Saturday, August 24

Zotz drop bombs with their new B-17 decals in 32nd and 72nd..

The B-17 – a preeetty popular aircraft for aviation and WWII modellers you might agree for a decal sheet – no matter how many there are in the market already there really aren’t that sheets out so far in 32nd scale on the market. To celebrate the release of HK Models large scale B-17, Zotz has just released a sheet with five different fortresses on it – and you guys that model in 72nd are not left out either – as there is the same sheet for you in your scale as well. We have the preview and some of the shots from the original aircraft to compare them to as well…

Zotz 32059/72037
1/32 - $30
1/72nd -$18

Zotz present two sets of decals not produced for the 32nd scale market before – with five different colourful NMF Flying fortresses, some sassy nose art on each of them and very well researched material through Aleksa Vasa, Jeremy Kladke & Eric Swain how could you go wrong?
The aircraft in question and the cover arts for each:
B-17G-75-BO, 43-38036, 401 BS/91 BG(H), 1944, 'Hey Daddy'
B-17G-65-BO, 43-37544, 710 BS/447 BG(H), 1945, 'D-Day Doll'
B-17G-95-BO, 43-38728, 851 BS/490 BG(H), 1945, '£5 with Breakfast'
B-17G-90-BO, 43-38642, 323 BS/91 BG(H), 1945, 'Super Mouse'
B-17G-50-BO, 42-102859, 342 BS/97 BG(H), 1944, 'Baby'

B-17G-75-BO, 43-38036, 401 BS/91 BG(H), 1944, 'Hey Daddy'
Hey Daddy flew with the 401st BS, 91st BG, based at Bassingbourn (Station 121) Cambridgeshire, from late July 1944 to survive and return to the US a year later.
Shown here is the tail section of B-17G fortress (338036/'LL:H') 'Hey Daddy' as she heads for home after a mission. Smoke marker target indicators dropped by the next attacking formation can be seen in the distance.
The nose artist Troy Starcer did the artwork on this plane "Hey Daddy” which flew with the 91’st BG in mid July 1944.

 In February 1945  Hey Daddy as withdrawn from combat and refitted with radio counter measure equipment called "carpet jammers" to mask the bomber formations from German ground radar. The aircraft may have been loaned to other units in the closing weeks of war but returned to regular combat flying in April when it was re-assigned to 322nd Bomb Squadron. Surviving the war, it returned to the USA in June 1945 to be scrapped.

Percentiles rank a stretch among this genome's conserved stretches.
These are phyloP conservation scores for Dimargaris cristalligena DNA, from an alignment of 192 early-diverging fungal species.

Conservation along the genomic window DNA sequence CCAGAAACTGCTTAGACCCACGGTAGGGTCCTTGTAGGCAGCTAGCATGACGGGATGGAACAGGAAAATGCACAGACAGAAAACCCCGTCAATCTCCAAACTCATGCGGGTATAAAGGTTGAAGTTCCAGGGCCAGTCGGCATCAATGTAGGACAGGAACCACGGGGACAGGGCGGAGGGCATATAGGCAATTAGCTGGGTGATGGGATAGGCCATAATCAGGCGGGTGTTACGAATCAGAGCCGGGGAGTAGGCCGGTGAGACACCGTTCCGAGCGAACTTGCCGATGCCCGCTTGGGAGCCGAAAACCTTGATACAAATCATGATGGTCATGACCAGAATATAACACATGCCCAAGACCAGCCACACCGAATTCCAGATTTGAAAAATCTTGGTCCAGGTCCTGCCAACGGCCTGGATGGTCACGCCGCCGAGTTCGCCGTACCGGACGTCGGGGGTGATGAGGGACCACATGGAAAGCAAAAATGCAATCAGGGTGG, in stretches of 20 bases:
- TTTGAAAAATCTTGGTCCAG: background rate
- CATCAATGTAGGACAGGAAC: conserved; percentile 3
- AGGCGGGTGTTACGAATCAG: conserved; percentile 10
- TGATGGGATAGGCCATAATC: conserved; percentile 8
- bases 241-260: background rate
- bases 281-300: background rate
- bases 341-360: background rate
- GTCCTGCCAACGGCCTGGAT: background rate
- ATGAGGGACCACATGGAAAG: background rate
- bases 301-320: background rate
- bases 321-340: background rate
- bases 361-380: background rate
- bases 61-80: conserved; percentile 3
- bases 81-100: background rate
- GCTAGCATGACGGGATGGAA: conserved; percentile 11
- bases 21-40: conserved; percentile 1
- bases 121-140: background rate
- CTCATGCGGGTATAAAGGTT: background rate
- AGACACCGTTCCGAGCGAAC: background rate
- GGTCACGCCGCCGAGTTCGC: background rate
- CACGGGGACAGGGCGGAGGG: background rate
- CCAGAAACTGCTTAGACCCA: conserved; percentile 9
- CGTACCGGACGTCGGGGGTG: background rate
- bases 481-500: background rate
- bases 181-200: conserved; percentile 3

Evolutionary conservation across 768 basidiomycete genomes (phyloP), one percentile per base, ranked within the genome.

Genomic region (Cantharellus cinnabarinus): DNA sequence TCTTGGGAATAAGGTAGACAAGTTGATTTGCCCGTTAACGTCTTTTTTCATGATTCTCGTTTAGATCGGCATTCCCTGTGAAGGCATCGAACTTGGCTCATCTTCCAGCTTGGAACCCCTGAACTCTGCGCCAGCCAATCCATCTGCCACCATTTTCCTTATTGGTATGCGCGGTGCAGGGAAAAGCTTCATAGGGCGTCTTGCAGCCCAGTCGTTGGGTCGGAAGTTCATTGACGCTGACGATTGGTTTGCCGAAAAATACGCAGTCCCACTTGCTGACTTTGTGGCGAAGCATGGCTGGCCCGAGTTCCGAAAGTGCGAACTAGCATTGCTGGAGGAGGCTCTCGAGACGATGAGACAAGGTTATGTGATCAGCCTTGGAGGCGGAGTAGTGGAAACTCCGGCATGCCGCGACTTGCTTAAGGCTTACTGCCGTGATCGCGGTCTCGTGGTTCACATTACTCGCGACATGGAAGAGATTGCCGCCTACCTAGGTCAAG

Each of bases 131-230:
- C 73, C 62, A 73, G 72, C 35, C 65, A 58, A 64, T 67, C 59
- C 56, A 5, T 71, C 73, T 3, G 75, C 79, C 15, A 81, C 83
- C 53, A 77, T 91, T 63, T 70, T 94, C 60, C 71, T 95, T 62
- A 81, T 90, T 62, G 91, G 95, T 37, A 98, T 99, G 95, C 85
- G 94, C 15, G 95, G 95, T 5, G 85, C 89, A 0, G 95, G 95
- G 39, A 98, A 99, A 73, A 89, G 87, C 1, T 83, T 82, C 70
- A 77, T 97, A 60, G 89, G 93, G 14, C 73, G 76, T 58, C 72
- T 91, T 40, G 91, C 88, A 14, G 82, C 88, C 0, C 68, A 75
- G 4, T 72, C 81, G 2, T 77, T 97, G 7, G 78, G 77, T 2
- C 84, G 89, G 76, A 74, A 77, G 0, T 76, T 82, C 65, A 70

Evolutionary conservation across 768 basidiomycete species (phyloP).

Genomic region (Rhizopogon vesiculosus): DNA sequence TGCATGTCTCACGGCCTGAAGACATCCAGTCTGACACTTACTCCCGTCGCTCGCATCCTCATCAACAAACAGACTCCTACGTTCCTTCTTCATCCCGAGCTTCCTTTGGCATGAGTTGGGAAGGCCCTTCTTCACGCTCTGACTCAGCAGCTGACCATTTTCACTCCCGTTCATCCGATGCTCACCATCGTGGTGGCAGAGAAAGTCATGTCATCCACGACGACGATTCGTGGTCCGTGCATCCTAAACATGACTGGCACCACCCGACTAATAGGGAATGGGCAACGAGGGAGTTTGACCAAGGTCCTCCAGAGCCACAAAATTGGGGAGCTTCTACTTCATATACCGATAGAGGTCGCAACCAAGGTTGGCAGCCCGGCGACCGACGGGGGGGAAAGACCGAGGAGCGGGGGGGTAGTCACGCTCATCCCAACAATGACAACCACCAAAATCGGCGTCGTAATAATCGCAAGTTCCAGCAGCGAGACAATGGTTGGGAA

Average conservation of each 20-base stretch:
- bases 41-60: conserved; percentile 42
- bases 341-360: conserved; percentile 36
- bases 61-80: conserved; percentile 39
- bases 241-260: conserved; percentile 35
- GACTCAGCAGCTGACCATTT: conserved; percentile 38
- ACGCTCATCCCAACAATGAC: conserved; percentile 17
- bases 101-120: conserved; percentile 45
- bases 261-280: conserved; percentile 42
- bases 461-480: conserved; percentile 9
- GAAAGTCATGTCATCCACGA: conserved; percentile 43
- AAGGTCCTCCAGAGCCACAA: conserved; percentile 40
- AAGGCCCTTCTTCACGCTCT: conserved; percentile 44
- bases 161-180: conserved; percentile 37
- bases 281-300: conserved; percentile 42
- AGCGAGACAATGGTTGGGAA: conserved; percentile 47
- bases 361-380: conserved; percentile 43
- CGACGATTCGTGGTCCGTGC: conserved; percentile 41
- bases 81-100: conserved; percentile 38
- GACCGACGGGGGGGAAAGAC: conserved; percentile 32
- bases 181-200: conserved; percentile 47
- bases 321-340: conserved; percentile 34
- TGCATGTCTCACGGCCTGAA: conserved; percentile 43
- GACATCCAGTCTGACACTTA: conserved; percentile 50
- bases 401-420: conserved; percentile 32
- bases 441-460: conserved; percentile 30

B-17G-65-BO, 43-37544, 710 BS/447 BG(H), 1945, 'D-Day Doll'
a colourful example of nose art in the 447th BG, 'D-Day Doll' flew her very first combat mission on June 7, 1944 – the day after D-Day.
Photo taken after a gear collapse, probably in July or August, 1944. Inspecting damage is Sgt. Richard Weaver, Reece crew, 710th Sqdn.
Her she is an inglorious end - "D-Day Doll" in Kingman Az. ready to be scrapped.

B-17G-95-BO, 43-38728, 851 BS/490 BG(H), 1945, '£5 with Breakfast'
From the  490th Bomb Group '£5 with Breakfast' referred rather cheekily to the various ladies in the West End of London – often called “Piccadilly Commando’s” whom reportedly sold their services for the £5 in the aircraft’s name – but with breakfast as well! Who knows if this is true – it better have been a good breakfast!
This nose art, painted by Sgt Jay Cowan one escaped the censors when other nose art designs, far less explicit, were given the order to "clean up or clean off" remains a mystery. By the time this B17G landed in England in mid-October 1944, much of the more explicit nose art seen in early months of the war had been hurriedly amended, usually with hastily painted underwear or a large "censored" splashed across offending areas.
Another survivor of the air war of Germany, this B17 headed back to the USA on 9th July 1945 and ultimate scrapping at RFC Kingman.

B-17G-95 BO 43-38728 $5 with BREAKFAST returned to the US in July 1945 and was issued to the 4168th BU at South Plains, before being sold for scrap in November of that same year.

B-17G-90-BO, 43-38642, 323 BS/91 BG(H), 1945, 'Super Mouse'
1st Lt. Dave Hettema was the pilot of “Super Mouse and also the artist who drew the nose art for this – one of the best known B-17’s in the war.

Here was his concept art for the nose art
And the real thing – shown here in a group photo of the crew taken while posing in front of ‘Supermouse’, of the original crew, there was no one killed or wounded.”

B-17G-50-BO, 42-102859, 342 BS/97 BG(H), 1944, 'Baby'
The nose art of “Baby” was inspired by the pin up art of the respected artist Alberto Vargas. While this was a slightly darker haired lady you can see where the inspiration certainly came from!
This aircraft has the black “Y” on the white triangles on the tail  as shown here

You can get Zotz’s decals and figures directly from Eli himself or through his distributors worldwide: